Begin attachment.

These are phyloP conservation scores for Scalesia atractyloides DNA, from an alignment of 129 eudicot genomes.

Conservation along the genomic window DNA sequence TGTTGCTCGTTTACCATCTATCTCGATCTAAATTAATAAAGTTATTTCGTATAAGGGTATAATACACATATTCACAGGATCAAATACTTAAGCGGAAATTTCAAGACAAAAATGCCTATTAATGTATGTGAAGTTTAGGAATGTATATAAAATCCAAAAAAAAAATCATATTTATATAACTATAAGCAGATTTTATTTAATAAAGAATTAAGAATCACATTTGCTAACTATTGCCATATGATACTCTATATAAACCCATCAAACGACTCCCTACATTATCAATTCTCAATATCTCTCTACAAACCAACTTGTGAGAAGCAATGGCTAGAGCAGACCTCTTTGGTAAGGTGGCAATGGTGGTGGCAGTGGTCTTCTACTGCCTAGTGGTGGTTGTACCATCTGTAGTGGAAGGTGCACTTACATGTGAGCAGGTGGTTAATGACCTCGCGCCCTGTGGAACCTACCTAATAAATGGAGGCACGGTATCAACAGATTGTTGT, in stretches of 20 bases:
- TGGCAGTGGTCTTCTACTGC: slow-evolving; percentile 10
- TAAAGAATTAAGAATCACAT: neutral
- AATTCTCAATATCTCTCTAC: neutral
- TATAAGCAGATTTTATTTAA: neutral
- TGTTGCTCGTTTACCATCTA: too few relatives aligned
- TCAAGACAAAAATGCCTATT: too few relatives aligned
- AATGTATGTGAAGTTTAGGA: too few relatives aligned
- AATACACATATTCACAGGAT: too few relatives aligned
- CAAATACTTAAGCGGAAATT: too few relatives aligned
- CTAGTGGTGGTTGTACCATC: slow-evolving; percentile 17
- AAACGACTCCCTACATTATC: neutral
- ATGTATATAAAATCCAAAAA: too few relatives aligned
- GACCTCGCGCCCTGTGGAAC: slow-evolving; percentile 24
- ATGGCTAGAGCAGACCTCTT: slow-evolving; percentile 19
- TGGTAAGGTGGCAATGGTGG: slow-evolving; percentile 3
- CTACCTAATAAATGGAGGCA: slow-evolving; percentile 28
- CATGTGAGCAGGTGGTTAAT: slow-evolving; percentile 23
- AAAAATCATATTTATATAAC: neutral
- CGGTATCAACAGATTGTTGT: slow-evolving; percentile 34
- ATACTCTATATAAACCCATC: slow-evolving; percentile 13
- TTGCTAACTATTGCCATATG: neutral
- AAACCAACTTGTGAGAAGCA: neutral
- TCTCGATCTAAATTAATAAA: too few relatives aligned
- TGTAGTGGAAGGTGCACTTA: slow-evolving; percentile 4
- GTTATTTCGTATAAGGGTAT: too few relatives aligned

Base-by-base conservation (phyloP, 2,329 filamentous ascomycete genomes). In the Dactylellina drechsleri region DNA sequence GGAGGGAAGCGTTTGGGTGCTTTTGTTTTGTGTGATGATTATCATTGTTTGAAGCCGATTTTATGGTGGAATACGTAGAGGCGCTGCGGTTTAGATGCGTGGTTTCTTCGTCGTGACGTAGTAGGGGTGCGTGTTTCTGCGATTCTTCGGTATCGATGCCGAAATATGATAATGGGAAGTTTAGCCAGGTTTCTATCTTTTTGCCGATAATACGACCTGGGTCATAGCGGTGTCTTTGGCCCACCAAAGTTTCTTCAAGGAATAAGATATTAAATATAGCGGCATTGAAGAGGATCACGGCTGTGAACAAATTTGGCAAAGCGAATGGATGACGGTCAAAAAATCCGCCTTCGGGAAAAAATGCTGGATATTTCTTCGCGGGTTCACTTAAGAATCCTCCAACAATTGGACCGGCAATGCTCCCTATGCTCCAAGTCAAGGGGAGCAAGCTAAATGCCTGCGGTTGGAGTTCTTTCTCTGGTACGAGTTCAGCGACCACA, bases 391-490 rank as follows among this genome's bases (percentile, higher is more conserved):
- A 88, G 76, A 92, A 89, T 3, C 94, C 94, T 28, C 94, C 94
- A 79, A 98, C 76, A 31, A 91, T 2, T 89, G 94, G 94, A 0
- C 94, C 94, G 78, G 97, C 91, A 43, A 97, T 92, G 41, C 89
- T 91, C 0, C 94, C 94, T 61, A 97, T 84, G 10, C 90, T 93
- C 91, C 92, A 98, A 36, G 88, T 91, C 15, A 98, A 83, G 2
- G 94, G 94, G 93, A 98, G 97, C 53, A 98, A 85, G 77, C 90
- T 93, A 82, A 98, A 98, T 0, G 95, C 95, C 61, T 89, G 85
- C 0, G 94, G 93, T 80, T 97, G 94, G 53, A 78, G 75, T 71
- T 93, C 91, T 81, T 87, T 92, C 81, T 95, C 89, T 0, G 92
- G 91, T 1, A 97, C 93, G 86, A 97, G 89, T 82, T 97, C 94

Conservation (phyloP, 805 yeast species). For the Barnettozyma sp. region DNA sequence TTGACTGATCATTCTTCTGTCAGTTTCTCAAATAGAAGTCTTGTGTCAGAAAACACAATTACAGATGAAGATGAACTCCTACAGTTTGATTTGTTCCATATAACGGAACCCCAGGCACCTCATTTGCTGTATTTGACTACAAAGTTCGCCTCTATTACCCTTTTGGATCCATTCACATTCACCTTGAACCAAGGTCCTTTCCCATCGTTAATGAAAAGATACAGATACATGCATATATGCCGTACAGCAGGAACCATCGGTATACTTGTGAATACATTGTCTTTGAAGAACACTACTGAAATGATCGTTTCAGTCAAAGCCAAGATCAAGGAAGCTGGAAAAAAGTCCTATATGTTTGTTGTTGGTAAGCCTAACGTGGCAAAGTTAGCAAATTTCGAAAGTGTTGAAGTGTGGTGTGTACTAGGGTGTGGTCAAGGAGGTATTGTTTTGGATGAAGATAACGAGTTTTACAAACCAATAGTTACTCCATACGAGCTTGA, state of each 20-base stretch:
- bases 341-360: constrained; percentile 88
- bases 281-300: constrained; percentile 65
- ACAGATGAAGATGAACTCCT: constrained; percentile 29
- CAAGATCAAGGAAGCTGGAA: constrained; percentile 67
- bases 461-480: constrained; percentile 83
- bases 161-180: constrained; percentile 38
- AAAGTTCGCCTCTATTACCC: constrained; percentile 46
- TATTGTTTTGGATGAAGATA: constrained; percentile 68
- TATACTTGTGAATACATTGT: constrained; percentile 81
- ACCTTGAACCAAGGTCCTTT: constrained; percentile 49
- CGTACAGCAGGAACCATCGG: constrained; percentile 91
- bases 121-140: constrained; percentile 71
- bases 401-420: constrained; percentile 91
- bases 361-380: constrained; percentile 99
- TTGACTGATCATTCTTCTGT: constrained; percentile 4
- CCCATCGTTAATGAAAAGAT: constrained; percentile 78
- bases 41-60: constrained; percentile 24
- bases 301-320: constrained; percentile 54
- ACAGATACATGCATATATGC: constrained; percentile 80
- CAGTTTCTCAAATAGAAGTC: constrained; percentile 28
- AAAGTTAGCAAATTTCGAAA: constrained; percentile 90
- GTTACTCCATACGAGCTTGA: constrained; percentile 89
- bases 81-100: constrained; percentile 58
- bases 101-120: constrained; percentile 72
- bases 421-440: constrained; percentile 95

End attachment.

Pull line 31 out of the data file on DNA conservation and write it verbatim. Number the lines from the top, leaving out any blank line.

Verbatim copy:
- C 94, C 94, G 78, G 97, C 91, A 43, A 97, T 92, G 41, C 89